Any further increase in Ea leads to a steady decrease in the cardiac output - from 4.5 to 3.0 l/min. Such low CO values are reached when the Ea values in individuals with arterial hypertension exceed 2000 dyn×cm-5. The maximum CO values of about 7.8-8.5 l/min are attained at the optimum Ea values of about 1100 dyn×cm-5.

The increase in the elastic resistance Ea is accompanied by the increase in the peripheral resistance R both prior to and during expander drawing with the ongoing efforts. In terms of changing peripheral resistance rates - from 1100 to 1750 dyn×cm-5, the elastic resistance rates turn out to be rather closely interrelated both prior to and in the expander drawing phases. Any further increase in the peripheral resistance R results in a steady increase in the elastic resistance Ea - from 1750 to 2750 dyn×cm-5. Such high Ea values ​​are attained when the R values in the subjects with arterial hypertension exceed 2000 dyn×cm-5.

  Conclusions:

  • The archers’ vascular resistance rates vary in a wide range from the optimal/ normal levels to sub-hypertonic and hypertonic rates. At the same time, the systolic and diastolic pressure stays within the normal range prior to and in the expander drawing phase and in the recovery phase.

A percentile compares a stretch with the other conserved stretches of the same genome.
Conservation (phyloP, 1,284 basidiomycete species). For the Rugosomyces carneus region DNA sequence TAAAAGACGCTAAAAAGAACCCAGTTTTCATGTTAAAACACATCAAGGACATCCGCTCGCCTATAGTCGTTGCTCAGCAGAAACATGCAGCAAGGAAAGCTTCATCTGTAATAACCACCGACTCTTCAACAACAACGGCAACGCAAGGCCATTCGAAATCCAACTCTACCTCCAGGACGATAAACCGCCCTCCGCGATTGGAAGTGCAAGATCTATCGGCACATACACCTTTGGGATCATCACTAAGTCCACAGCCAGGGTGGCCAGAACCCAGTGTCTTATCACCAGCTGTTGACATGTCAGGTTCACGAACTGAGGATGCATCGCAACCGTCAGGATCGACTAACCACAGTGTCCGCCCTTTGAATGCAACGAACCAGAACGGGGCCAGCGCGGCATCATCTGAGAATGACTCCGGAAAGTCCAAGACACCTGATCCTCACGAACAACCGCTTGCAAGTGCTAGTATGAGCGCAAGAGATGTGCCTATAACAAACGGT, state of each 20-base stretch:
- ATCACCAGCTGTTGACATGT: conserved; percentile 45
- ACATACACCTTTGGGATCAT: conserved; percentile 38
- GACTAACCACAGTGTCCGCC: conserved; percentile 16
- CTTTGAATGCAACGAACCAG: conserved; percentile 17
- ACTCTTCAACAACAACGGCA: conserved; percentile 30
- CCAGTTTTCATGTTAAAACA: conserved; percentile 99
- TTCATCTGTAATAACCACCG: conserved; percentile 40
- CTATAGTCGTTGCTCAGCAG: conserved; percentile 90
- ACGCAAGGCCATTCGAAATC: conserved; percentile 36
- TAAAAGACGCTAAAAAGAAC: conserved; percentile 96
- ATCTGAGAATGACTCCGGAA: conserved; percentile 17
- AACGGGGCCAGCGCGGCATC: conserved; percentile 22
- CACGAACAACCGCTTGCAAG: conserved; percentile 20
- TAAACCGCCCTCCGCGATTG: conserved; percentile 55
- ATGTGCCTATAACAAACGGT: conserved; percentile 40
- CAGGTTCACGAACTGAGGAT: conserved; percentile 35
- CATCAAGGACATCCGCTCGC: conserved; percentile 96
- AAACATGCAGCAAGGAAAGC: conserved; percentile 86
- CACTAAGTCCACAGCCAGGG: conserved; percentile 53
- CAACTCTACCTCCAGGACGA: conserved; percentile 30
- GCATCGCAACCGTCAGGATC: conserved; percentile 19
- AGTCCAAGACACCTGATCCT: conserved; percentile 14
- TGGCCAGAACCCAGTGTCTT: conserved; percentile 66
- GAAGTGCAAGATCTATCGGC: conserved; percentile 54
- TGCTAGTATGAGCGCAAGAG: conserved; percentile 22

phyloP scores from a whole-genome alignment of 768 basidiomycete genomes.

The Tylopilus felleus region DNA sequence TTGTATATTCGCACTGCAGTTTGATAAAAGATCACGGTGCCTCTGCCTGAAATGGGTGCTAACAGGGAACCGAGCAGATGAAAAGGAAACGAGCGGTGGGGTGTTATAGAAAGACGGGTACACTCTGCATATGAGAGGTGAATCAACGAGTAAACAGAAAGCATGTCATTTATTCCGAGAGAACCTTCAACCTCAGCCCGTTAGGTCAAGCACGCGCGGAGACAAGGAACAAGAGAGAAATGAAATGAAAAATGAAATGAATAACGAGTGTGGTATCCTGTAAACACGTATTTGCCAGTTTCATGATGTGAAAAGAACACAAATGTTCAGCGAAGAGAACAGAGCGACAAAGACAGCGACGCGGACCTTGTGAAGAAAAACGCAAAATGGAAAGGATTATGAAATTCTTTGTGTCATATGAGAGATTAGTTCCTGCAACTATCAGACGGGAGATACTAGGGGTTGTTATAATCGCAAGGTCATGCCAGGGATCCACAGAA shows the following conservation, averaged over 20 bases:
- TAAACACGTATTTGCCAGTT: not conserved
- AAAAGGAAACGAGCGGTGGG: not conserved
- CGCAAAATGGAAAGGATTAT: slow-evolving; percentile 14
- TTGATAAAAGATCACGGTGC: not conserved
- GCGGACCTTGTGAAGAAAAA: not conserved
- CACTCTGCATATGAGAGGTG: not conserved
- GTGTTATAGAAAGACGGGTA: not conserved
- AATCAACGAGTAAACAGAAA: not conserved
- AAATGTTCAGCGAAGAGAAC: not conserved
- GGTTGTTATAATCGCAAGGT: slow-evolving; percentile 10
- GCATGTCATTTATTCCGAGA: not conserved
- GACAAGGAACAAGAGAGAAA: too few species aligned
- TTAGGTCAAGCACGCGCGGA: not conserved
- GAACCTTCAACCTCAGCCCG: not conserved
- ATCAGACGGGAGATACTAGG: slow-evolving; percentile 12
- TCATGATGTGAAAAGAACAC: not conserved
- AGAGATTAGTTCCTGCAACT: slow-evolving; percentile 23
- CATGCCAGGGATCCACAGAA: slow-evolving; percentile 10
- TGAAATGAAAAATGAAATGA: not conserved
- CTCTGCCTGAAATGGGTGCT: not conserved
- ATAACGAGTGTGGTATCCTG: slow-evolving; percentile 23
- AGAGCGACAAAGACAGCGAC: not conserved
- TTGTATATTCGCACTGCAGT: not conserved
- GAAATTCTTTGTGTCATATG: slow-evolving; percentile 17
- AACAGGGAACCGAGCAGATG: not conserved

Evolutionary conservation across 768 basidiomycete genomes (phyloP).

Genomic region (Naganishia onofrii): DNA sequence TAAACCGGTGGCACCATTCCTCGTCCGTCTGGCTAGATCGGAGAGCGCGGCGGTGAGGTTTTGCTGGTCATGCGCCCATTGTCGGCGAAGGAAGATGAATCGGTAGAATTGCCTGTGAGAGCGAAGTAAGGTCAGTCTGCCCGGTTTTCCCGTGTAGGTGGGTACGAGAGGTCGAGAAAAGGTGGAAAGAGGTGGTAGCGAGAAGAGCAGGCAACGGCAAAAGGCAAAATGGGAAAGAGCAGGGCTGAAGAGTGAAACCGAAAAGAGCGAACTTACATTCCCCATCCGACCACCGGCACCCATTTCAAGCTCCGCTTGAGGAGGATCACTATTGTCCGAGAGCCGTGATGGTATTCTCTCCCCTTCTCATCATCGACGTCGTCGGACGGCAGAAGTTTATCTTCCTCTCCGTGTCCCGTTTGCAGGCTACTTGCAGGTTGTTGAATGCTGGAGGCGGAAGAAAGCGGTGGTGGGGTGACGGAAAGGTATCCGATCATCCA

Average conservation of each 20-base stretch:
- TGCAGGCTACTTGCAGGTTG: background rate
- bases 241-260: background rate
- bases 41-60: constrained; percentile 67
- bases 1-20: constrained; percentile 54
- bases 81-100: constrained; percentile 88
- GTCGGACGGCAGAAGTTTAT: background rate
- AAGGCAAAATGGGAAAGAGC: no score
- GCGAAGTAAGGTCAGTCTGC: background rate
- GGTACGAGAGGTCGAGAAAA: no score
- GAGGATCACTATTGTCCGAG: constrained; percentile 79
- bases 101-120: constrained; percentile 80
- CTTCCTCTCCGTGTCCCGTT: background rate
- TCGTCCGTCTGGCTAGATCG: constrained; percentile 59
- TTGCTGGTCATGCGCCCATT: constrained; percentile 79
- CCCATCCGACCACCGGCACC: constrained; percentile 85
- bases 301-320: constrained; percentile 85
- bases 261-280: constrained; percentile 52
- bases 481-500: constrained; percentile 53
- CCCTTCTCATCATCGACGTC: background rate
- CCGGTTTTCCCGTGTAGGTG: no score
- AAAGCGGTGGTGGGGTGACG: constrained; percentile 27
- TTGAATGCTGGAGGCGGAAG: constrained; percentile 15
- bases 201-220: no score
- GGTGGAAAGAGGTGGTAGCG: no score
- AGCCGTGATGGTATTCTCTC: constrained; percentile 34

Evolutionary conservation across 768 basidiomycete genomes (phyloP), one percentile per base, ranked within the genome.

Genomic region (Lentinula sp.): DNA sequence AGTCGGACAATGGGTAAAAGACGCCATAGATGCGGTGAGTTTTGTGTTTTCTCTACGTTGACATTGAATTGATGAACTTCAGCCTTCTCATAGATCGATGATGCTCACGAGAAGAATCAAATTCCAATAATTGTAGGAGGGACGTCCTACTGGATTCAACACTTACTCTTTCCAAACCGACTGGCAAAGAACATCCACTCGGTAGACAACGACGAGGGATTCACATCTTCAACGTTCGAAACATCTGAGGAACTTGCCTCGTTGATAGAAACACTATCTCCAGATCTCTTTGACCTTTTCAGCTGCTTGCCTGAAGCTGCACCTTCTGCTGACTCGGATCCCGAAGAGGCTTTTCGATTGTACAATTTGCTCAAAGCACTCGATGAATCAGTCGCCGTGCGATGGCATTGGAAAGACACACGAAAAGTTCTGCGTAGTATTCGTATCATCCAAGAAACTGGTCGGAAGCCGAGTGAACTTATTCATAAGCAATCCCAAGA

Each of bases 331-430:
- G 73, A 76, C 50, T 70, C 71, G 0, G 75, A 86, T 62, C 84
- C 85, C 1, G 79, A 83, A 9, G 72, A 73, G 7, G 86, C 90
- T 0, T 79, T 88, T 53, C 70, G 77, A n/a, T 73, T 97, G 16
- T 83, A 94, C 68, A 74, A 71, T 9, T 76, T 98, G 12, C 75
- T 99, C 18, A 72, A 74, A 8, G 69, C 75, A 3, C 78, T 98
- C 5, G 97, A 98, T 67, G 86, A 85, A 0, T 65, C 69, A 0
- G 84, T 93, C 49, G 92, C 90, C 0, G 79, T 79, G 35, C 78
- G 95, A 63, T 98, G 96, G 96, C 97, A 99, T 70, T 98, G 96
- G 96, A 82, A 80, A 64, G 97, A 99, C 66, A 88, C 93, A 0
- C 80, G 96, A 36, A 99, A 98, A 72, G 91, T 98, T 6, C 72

• The stroke volume and cardiac output rates were found to significantly fall with the growth of the elastic and peripheral arterial system resistance rates.

References

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Corresponding author: ritta7@mail.ru

Abstract

Objective of the study was to analyze strain effects on central hemodynamics and cardiovascular load indices in elite archers. The central hemodynamics indices including stroke volume (SV), cardiac output (CO), heart rate (HR) and key phases of cardiac cycle were obtained using tetrapolar rheography. We applied special software tools to compute elastic (Ea) and peripheral (R) vascular resistance rates based on the systolic and diastolic blood pressure indices. The study data showed that the vascular resistance indices vary in a wide range from the optimal/ normal levels to sub-hypertonic and hypertonic rates, with the systolic and diastolic blood pressure staying within the normal range prior to and in the expander drawing phases and in the recovery phase. The stroke volume and minute rates were found to significantly fall with growth of the vascular resistance rates.